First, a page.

ZEN- AN: Tearoom in a Suitcase

If you’ve ever wanted your very own tearoom, read on. Tearooms are essential for practicing the Way of Tea, called Chado or Sado in Japanese. The oldest tearoom was built in Jisho-ji, a Zen temple, in 1486. It provides the inspiration for current tearooms.

Tearooms are not meant to be big. About 7 square meters (or 75 square feet) is sufficient. The materials are simple: wood, bamboo, mud, tatami. There is a small window for light. There is no artificial lighting, so the host and guests will face each other in usually dim natural light.

Wabi-cha-style tea ceremonies began in the late 16th century with Sen no Rikyu, one of Japan’s great tea masters. The name “Wabi-cha” comes from the concept of wabi sabi, or a spiritual state that acknowledges dissatisfaction, forlornness and loneliness and calls on one to act modestly. In a tea ceremony, the tea is prepared in a way to calm you down and instill reflection. It is a type of spiritual training.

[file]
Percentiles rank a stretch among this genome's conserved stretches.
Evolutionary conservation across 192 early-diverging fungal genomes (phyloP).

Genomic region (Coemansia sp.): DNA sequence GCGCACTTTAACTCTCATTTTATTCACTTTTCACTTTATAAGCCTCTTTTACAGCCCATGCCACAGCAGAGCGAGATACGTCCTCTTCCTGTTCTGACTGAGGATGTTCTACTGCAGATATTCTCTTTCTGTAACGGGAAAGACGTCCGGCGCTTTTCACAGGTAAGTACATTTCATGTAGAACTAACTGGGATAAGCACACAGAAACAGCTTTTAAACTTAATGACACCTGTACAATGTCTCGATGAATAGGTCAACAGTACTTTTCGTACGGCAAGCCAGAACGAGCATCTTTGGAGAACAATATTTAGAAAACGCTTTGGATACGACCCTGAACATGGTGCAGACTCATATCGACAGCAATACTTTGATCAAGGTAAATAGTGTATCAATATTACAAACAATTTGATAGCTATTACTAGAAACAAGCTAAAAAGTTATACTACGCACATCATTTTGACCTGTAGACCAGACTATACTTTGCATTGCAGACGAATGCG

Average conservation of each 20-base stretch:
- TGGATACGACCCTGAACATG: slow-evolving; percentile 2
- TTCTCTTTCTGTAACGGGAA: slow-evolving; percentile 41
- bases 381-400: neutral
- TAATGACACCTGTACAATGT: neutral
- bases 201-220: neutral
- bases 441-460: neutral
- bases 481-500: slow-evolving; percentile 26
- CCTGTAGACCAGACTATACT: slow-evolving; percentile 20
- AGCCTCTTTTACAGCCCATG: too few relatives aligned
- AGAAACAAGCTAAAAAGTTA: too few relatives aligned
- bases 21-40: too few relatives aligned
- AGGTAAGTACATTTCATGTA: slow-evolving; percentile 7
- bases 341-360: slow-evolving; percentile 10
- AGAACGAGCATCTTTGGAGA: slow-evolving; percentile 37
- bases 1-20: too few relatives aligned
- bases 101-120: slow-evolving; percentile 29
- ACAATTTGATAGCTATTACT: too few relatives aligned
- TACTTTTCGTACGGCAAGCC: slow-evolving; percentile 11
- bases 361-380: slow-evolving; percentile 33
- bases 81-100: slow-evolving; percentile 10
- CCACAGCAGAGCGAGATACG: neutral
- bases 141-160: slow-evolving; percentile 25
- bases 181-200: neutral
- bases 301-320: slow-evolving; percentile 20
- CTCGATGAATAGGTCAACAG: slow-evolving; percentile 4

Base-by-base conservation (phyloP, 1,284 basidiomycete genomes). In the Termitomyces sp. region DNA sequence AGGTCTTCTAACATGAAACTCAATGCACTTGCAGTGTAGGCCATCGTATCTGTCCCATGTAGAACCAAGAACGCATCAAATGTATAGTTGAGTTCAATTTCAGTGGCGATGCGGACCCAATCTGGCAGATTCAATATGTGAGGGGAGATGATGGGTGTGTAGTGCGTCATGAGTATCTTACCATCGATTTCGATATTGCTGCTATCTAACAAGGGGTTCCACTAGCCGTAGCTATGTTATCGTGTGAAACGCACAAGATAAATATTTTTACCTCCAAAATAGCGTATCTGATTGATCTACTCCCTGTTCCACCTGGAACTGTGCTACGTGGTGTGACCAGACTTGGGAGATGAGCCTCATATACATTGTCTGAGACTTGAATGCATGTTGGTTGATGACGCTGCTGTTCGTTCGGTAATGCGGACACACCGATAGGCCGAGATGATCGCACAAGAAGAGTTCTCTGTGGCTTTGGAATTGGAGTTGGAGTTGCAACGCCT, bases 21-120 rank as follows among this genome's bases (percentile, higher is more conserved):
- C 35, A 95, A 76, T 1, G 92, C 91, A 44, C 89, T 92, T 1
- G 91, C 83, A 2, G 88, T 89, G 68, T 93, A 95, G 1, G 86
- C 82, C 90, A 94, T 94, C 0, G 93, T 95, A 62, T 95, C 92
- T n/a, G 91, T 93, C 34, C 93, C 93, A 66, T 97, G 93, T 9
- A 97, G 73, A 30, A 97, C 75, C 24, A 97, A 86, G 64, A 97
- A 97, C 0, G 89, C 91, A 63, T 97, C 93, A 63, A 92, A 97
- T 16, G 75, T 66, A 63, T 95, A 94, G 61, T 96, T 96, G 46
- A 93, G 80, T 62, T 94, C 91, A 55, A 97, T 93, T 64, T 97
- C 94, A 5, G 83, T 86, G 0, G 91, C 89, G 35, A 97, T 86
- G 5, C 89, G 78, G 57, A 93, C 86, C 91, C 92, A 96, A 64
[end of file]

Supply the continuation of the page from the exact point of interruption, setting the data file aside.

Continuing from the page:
It is also important to treasure meetings with people and give them the highest hospitality. This concept is called ichi-go ichi-e (“one time, one meeting”). In a tea ceremony, there is spiritual interaction between the guests and the host.

If your spiritual drive is there but you don’t have the money or the space for a full tearoom, consider the innovative ZEN-An, a tearoom in a suitcase. All the materials you need are in the suitcase. The tatami mat, wooden poles, bamboo blinds and other essentials are made with the utmost care.

Location & Contact Information

Tsubaki & Associates


Author profile

Yasushi Kurita was born in Tokyo. He has spent the last 30 years as a writer for print publications and TV. When he was in college, he spent two years in New York. His favorite band is the Atlanta Rhythm Section, making him one of about 15 Japanese people who actually like that band.